Sarah, thanks for your info. Right now the H. ovalis is the dominant species. All the other algae do grow, but not as fast as the H. ovalis. I am not sure if supplmenting nitrates may shift this equilibrium or not. I also notice the young red leaves symptom, and if nutrient deficinecy started to affect the mature leaves or slow down the growth rate, I will surely take the nutrient supplement route.

The new tank is almost one month old and the H. ovalis has nearly double in size, so I am quite satisfied with its growth rate.

Lastly.... with bacteria like Vibiro vulinficus and Mycobacterium marinum living in non-polluted sea water, you shouldn't call yourself paranoid I do wear gloves whenever I need to do any tank work. And I won't do any tank maintenace or even touching sea water if I have any small wounds/cuts in my hands. Yes, it is very not common to get those nasty infection, but I don't wanna take the risk either.


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Old 07/01/2005, 10:55 PM   #9
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tank outlook

The overall outlook
[IMG]http://*******.com/6nw2fo.jpg[/IMG]

Some closeup of macros
[IMG]http://*******.com/6nw2yr.jpg[/IMG]


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Old 07/02/2005, 12:34 AM   #10
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Very very nice.. I'm so jealous.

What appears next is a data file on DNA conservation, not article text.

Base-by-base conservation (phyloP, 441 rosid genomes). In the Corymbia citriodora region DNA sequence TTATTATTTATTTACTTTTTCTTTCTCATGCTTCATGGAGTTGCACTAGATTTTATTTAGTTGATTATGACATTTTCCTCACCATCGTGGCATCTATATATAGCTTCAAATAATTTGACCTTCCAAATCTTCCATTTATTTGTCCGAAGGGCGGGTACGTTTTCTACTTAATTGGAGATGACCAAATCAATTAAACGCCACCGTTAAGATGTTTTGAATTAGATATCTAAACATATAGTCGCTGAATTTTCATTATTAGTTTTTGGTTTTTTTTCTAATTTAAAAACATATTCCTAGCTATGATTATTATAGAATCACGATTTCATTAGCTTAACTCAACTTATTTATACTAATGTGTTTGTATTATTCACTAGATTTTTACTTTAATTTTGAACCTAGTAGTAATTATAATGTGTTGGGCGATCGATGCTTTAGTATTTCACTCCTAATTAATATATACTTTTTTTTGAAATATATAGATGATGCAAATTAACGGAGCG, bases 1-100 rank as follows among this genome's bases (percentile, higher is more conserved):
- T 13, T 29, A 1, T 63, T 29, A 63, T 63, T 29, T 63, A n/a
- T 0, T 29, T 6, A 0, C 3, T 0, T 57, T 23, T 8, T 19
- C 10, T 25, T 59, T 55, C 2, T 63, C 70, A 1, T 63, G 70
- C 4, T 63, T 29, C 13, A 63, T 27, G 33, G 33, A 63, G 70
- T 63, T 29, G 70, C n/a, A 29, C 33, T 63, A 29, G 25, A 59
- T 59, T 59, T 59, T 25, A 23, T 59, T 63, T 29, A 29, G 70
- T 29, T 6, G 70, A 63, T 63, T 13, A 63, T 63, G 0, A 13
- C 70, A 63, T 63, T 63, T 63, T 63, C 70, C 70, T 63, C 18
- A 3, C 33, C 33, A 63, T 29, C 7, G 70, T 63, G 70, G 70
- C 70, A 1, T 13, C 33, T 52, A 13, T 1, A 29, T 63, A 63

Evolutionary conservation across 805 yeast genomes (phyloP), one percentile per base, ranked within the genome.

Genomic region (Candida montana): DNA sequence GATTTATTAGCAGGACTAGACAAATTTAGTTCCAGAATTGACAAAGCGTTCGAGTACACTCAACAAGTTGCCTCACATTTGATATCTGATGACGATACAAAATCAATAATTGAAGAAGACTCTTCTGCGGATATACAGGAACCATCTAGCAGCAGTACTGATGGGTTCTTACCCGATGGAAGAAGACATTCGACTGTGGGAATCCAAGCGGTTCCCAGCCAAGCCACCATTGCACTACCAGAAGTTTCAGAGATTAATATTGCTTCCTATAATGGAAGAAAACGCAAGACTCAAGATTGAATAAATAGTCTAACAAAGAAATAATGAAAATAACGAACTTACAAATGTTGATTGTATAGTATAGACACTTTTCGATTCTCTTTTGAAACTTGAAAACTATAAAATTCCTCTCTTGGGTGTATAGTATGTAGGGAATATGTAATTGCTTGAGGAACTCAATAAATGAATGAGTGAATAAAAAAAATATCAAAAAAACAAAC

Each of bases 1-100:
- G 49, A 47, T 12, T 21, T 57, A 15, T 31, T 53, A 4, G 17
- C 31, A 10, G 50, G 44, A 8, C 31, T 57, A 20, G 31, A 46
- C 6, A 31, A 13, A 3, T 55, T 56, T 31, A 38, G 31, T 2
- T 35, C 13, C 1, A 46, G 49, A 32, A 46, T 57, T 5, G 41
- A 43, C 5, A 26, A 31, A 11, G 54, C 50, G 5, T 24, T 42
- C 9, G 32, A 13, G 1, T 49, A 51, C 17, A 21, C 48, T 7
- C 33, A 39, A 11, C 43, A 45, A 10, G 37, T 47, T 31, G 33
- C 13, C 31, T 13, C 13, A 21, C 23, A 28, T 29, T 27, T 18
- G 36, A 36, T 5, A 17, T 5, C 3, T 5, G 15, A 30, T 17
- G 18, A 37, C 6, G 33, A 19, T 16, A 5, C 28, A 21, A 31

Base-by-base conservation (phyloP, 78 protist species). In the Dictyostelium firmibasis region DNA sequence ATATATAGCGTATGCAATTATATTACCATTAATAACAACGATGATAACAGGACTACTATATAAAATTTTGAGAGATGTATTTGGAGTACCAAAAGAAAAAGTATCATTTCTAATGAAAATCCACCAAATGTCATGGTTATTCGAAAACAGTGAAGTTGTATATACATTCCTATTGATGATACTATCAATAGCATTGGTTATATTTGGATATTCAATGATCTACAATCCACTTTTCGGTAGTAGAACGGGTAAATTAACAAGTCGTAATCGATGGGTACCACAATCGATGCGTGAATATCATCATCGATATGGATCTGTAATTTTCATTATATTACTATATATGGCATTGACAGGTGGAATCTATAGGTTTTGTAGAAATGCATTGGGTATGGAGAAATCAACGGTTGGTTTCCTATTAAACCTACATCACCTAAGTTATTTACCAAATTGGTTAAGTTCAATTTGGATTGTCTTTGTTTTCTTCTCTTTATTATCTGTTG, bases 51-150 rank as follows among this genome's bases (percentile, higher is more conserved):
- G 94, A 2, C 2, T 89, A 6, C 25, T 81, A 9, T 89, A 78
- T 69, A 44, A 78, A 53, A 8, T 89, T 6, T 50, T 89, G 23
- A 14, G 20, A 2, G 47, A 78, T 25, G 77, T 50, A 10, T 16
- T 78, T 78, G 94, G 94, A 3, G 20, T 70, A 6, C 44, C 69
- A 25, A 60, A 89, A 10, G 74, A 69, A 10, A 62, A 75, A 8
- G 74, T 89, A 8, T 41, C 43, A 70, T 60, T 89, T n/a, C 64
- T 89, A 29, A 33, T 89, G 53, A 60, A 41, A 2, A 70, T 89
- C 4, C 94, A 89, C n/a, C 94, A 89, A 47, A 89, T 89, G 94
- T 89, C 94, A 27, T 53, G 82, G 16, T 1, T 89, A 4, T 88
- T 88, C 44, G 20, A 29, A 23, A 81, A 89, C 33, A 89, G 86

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Old 07/02/2005, 07:54 AM   #11
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Quote:
Originally posted by Samala
I think its interesting that you are using sunlight for the tank.. since its on the small side, how do you deal with heat problems? I imagine the solar load on the tank is enough to raise/lower the water temperature a degree or two Celcius.
Sarah, it is located in an air-conditioned room. The water temperature is stablilized at 24.5C for most of the time. With direct sunlight from noon to 5:00pm, the temperature may rise up to 27C before sunset.


I also like your tank's setup, with so many different seagrass species, it has a very high potential for aquascaping like the freshwater planted tank


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Old 07/02/2005, 04:29 PM   #12
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Would you sell me some Halophila's leaves?If you will how much would you sell to me and how much would it cost? I LOVE macro algae tanks. Do the Halophila's leaves like a deep sand bed?


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Old 07/02/2005, 05:42 PM   #13
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Actually would you sell me one of every kind of algae/plant?


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Old 07/02/2005, 08:11 PM   #14
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Quote:
Originally posted by mushroom head
Actually would you sell me one of every kind of algae/plant?
Mushroomhead, please check pm.

>halophila


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Old 07/02/2005, 08:47 PM   #15
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Halophila, please check your pm.

>mushroom head


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Old 07/02/2005, 08:53 PM   #16
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that is a beautiful setup, i think i might set up something similar but smaller...